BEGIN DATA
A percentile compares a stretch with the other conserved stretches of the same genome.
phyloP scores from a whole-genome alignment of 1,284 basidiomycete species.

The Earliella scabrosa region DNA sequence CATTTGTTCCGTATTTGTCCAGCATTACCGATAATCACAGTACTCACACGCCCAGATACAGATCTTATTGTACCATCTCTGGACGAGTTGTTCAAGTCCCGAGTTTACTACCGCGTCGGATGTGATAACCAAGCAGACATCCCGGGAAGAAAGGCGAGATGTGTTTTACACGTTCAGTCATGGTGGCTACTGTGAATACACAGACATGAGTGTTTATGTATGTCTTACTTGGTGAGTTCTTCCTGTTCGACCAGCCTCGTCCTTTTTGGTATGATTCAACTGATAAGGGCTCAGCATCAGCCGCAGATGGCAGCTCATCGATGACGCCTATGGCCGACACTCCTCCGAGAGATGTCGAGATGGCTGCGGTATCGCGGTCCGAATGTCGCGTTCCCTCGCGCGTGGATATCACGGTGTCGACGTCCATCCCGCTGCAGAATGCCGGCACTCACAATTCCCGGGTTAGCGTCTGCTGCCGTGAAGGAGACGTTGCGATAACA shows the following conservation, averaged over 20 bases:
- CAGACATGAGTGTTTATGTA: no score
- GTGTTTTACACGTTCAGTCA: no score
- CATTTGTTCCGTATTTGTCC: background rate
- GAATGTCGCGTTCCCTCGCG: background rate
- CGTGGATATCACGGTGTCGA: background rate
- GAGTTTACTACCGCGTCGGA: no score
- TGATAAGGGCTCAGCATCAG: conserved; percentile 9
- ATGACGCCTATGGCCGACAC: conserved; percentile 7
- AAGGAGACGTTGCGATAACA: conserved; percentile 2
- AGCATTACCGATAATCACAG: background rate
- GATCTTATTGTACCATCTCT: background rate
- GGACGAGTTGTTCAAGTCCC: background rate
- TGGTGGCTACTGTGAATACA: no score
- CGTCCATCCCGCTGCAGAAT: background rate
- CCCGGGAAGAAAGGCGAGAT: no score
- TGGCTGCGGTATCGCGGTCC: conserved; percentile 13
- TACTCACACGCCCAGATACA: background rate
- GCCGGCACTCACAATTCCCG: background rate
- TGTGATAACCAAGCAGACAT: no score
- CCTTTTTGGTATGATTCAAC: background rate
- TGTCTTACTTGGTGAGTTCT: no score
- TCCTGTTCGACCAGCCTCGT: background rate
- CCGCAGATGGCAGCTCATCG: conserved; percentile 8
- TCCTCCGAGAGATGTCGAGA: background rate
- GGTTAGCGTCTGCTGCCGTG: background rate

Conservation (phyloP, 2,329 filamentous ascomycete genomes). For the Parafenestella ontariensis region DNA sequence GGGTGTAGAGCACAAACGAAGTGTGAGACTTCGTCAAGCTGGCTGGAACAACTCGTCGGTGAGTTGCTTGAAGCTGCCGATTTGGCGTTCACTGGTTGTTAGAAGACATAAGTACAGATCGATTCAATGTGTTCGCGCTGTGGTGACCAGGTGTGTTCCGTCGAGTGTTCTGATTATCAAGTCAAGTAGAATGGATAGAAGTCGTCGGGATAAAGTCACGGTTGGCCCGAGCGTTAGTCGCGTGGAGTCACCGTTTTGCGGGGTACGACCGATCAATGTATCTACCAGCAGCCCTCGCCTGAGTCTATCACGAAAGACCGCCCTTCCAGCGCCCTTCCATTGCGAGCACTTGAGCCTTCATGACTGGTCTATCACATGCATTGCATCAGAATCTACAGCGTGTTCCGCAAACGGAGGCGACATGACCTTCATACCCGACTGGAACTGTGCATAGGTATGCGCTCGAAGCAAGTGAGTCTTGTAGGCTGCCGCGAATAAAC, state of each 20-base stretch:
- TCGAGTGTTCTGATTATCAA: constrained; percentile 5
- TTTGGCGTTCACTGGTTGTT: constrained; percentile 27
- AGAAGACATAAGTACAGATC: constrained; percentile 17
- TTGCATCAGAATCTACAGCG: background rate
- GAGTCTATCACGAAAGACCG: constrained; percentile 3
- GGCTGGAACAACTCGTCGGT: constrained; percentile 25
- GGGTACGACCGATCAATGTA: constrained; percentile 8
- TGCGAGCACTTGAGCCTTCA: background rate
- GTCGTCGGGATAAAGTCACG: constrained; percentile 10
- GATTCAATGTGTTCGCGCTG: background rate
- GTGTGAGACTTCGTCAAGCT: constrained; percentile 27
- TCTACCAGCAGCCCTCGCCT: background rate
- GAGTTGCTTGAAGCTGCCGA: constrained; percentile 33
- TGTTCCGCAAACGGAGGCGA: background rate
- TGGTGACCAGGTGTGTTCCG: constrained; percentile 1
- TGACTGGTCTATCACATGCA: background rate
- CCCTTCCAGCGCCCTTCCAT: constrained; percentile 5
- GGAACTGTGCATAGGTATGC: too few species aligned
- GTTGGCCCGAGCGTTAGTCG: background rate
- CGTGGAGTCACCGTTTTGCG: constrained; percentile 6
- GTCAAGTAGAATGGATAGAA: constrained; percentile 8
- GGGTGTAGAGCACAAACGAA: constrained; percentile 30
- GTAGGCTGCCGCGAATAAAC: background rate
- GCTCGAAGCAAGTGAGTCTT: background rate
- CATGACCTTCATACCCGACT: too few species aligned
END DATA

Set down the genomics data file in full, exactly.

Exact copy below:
A percentile compares a stretch with the other conserved stretches of the same genome.
phyloP scores from a whole-genome alignment of 1,284 basidiomycete species.

The Earliella scabrosa region DNA sequence CATTTGTTCCGTATTTGTCCAGCATTACCGATAATCACAGTACTCACACGCCCAGATACAGATCTTATTGTACCATCTCTGGACGAGTTGTTCAAGTCCCGAGTTTACTACCGCGTCGGATGTGATAACCAAGCAGACATCCCGGGAAGAAAGGCGAGATGTGTTTTACACGTTCAGTCATGGTGGCTACTGTGAATACACAGACATGAGTGTTTATGTATGTCTTACTTGGTGAGTTCTTCCTGTTCGACCAGCCTCGTCCTTTTTGGTATGATTCAACTGATAAGGGCTCAGCATCAGCCGCAGATGGCAGCTCATCGATGACGCCTATGGCCGACACTCCTCCGAGAGATGTCGAGATGGCTGCGGTATCGCGGTCCGAATGTCGCGTTCCCTCGCGCGTGGATATCACGGTGTCGACGTCCATCCCGCTGCAGAATGCCGGCACTCACAATTCCCGGGTTAGCGTCTGCTGCCGTGAAGGAGACGTTGCGATAACA shows the following conservation, averaged over 20 bases:
- CAGACATGAGTGTTTATGTA: no score
- GTGTTTTACACGTTCAGTCA: no score
- CATTTGTTCCGTATTTGTCC: background rate
- GAATGTCGCGTTCCCTCGCG: background rate
- CGTGGATATCACGGTGTCGA: background rate
- GAGTTTACTACCGCGTCGGA: no score
- TGATAAGGGCTCAGCATCAG: conserved; percentile 9
- ATGACGCCTATGGCCGACAC: conserved; percentile 7
- AAGGAGACGTTGCGATAACA: conserved; percentile 2
- AGCATTACCGATAATCACAG: background rate
- GATCTTATTGTACCATCTCT: background rate
- GGACGAGTTGTTCAAGTCCC: background rate
- TGGTGGCTACTGTGAATACA: no score
- CGTCCATCCCGCTGCAGAAT: background rate
- CCCGGGAAGAAAGGCGAGAT: no score
- TGGCTGCGGTATCGCGGTCC: conserved; percentile 13
- TACTCACACGCCCAGATACA: background rate
- GCCGGCACTCACAATTCCCG: background rate
- TGTGATAACCAAGCAGACAT: no score
- CCTTTTTGGTATGATTCAAC: background rate
- TGTCTTACTTGGTGAGTTCT: no score
- TCCTGTTCGACCAGCCTCGT: background rate
- CCGCAGATGGCAGCTCATCG: conserved; percentile 8
- TCCTCCGAGAGATGTCGAGA: background rate
- GGTTAGCGTCTGCTGCCGTG: background rate

Conservation (phyloP, 2,329 filamentous ascomycete genomes). For the Parafenestella ontariensis region DNA sequence GGGTGTAGAGCACAAACGAAGTGTGAGACTTCGTCAAGCTGGCTGGAACAACTCGTCGGTGAGTTGCTTGAAGCTGCCGATTTGGCGTTCACTGGTTGTTAGAAGACATAAGTACAGATCGATTCAATGTGTTCGCGCTGTGGTGACCAGGTGTGTTCCGTCGAGTGTTCTGATTATCAAGTCAAGTAGAATGGATAGAAGTCGTCGGGATAAAGTCACGGTTGGCCCGAGCGTTAGTCGCGTGGAGTCACCGTTTTGCGGGGTACGACCGATCAATGTATCTACCAGCAGCCCTCGCCTGAGTCTATCACGAAAGACCGCCCTTCCAGCGCCCTTCCATTGCGAGCACTTGAGCCTTCATGACTGGTCTATCACATGCATTGCATCAGAATCTACAGCGTGTTCCGCAAACGGAGGCGACATGACCTTCATACCCGACTGGAACTGTGCATAGGTATGCGCTCGAAGCAAGTGAGTCTTGTAGGCTGCCGCGAATAAAC, state of each 20-base stretch:
- TCGAGTGTTCTGATTATCAA: constrained; percentile 5
- TTTGGCGTTCACTGGTTGTT: constrained; percentile 27
- AGAAGACATAAGTACAGATC: constrained; percentile 17
- TTGCATCAGAATCTACAGCG: background rate
- GAGTCTATCACGAAAGACCG: constrained; percentile 3
- GGCTGGAACAACTCGTCGGT: constrained; percentile 25
- GGGTACGACCGATCAATGTA: constrained; percentile 8
- TGCGAGCACTTGAGCCTTCA: background rate
- GTCGTCGGGATAAAGTCACG: constrained; percentile 10
- GATTCAATGTGTTCGCGCTG: background rate
- GTGTGAGACTTCGTCAAGCT: constrained; percentile 27
- TCTACCAGCAGCCCTCGCCT: background rate
- GAGTTGCTTGAAGCTGCCGA: constrained; percentile 33
- TGTTCCGCAAACGGAGGCGA: background rate
- TGGTGACCAGGTGTGTTCCG: constrained; percentile 1
- TGACTGGTCTATCACATGCA: background rate
- CCCTTCCAGCGCCCTTCCAT: constrained; percentile 5
- GGAACTGTGCATAGGTATGC: too few species aligned
- GTTGGCCCGAGCGTTAGTCG: background rate
- CGTGGAGTCACCGTTTTGCG: constrained; percentile 6
- GTCAAGTAGAATGGATAGAA: constrained; percentile 8
- GGGTGTAGAGCACAAACGAA: constrained; percentile 30
- GTAGGCTGCCGCGAATAAAC: background rate
- GCTCGAAGCAAGTGAGTCTT: background rate
- CATGACCTTCATACCCGACT: too few species aligned